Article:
Friday, March 30, 2018

Digging Hill 80 - Hazards and Hocum

I try to do my homework before any travel, and my hitch doing WWI archaeology six weeks from now being slightly odder than most of my jaunts, the research is more extensive. 

For instance, a few thoughts on potential hazards....

1. Unexploded ordnance. 

Well, there's gonna be some.  This part of the Western Front had continuous warfare for four long years.  World War I simply defies our ability to comprehend it.  It has been estimated that each square meter of the front got a ton of explosives dropped on it.  And in the Ypres Salient it is even worse.  Given the basic figure of one shell in three being a dud, there are still millions of live rounds buried.  Some were removed in the post war period.  I'm not sure if it is still standard procedure but tractors in this part of the world used to have armor plating on the the bottom.

We will have a bomb disposal team on site full time.  I suspect there will be limited use of indiscriminate tools like the pick axe and mattock.   

2. Poison gas.

You don't want to clobber high explosive shells, but to be honest they turn up all the time and cause fewer problems than you'd expect.  Farmers just pile them by the road side each spring and the army comes along to pick them up.   Gas shells are another matter.  They usually have distinctive markings.  Giving it a good shake to see if it sloshes would be a very bad idea.  If one is found a special unit from the Belgian army turns up.  They take it away to a facility they have which works full time to neutralize gas shells.  I'm told they have great job security, given their deliberate pace and the back log of nasties they already have, it will take three decades to deal with the poison gas.... unrealistically assuming no more turn up.

I've seen video of a similar salvage dig a few miles away.  The first thing that is done every morning is to put up the "gas flag".  It tells you which way the wind is blowing, which under certain unlikely circumstances might be handy info.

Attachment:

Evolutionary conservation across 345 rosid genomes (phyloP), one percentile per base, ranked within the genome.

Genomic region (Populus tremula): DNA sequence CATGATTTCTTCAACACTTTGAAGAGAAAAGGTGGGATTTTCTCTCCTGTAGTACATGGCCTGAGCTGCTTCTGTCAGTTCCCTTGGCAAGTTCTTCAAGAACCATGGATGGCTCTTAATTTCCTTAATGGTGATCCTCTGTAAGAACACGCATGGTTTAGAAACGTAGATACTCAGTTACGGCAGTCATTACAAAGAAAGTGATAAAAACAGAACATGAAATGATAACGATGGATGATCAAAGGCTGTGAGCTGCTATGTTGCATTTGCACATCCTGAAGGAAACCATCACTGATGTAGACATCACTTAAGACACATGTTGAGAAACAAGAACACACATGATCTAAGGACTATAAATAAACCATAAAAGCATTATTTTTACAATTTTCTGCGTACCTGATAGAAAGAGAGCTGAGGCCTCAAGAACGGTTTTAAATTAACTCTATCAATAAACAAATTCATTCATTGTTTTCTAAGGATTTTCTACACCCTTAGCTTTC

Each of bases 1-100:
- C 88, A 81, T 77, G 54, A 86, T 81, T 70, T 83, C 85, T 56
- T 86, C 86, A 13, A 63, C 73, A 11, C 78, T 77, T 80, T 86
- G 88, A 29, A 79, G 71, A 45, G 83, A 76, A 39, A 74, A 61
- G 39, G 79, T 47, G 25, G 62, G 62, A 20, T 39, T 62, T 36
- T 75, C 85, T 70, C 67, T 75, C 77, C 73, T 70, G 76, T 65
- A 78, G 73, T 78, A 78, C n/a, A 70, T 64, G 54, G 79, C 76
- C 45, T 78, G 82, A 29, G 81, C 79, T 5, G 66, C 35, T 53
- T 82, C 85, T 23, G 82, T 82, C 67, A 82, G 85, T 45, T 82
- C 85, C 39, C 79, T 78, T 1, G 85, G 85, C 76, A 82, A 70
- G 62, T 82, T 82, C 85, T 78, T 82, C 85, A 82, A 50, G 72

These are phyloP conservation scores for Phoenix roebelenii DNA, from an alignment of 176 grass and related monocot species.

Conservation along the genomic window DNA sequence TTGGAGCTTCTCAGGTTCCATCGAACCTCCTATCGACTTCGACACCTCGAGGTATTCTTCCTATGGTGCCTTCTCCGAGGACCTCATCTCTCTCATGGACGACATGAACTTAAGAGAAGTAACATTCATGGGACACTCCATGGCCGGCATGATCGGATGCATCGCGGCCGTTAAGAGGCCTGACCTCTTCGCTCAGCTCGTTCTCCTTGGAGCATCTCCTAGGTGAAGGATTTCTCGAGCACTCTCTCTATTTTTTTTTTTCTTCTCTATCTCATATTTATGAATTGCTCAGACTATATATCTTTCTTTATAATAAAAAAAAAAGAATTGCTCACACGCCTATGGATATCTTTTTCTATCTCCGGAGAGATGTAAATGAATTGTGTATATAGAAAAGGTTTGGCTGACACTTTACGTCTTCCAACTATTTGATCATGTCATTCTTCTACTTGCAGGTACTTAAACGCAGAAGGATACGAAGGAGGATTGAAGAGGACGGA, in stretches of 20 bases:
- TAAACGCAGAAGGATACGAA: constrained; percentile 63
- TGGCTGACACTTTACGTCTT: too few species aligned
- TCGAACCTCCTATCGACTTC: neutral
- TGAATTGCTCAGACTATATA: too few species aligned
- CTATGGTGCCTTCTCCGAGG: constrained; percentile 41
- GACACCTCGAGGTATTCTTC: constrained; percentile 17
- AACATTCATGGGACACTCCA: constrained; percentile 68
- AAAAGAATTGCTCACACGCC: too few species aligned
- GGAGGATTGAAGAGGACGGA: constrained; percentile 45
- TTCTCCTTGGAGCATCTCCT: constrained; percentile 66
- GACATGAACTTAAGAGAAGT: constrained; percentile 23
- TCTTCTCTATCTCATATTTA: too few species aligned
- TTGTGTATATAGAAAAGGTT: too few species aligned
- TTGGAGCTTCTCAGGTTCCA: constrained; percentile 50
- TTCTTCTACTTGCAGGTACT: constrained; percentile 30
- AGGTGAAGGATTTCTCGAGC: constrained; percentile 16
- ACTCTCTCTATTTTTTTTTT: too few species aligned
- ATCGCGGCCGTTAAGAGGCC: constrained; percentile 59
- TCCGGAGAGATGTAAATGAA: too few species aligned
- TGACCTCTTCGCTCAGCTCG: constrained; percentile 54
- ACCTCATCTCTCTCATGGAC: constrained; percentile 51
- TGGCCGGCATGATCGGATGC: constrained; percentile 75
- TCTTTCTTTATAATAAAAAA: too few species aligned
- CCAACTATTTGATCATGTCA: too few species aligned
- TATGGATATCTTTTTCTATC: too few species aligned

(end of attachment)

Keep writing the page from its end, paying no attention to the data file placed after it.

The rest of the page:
3. Gigantic, hill destroying mines. 

The nature of trench warfare is static.  Modern weaponry favored the defense so much that a breakthrough attack was in general impossible.  Not that this reality did not get tested again, and again, and again by generals convinced that this time for sure their troops could wade through knee deep mud, through the multiple belts of barbed wire, through the artillery barrage and the fire of massed machine guns. In the Ypres Salient alone perhaps 500,000 men died in this fashion.  

It did eventually encourage a bit of innovation.  

One thing both sides did was dig deep tunnels under enemy lines, fill up galleries with many tons of high explosives then fire them off just before an attack.  Just south and west of where I will be digging is Messine Ridge, or what is left of it.  In 1917 the British set off a series of mines in one of the biggest non-nuclear explosions ever touched off by mankind.  It was heard in London.

10,000 German soldiers died instantly when the 19 mines went off.   In true First War fashion this caused a breakthrough....of about two miles.

Four mines were not detonated.  One went off in 1956, making a big bang but not hurting anyone.  Stories that the other three could go at any time are supposedly just made up to alarm the tourists.   I'll be several miles away from them in any case.  The one on the edge of the village I'll be working in went off right on schedule leaving a big hole in the ground..

This is from a site called WW1battlefields, with a UK orientation.  It gives a good overview of action in this part of the Ypres salient.  In the distance beyond the big crater you can see the steeple of the village church in Wytschaete.  That's where our excavation will be happening.  Had the front lines been a mile further over in 1917 there would be nothing left to excavate.

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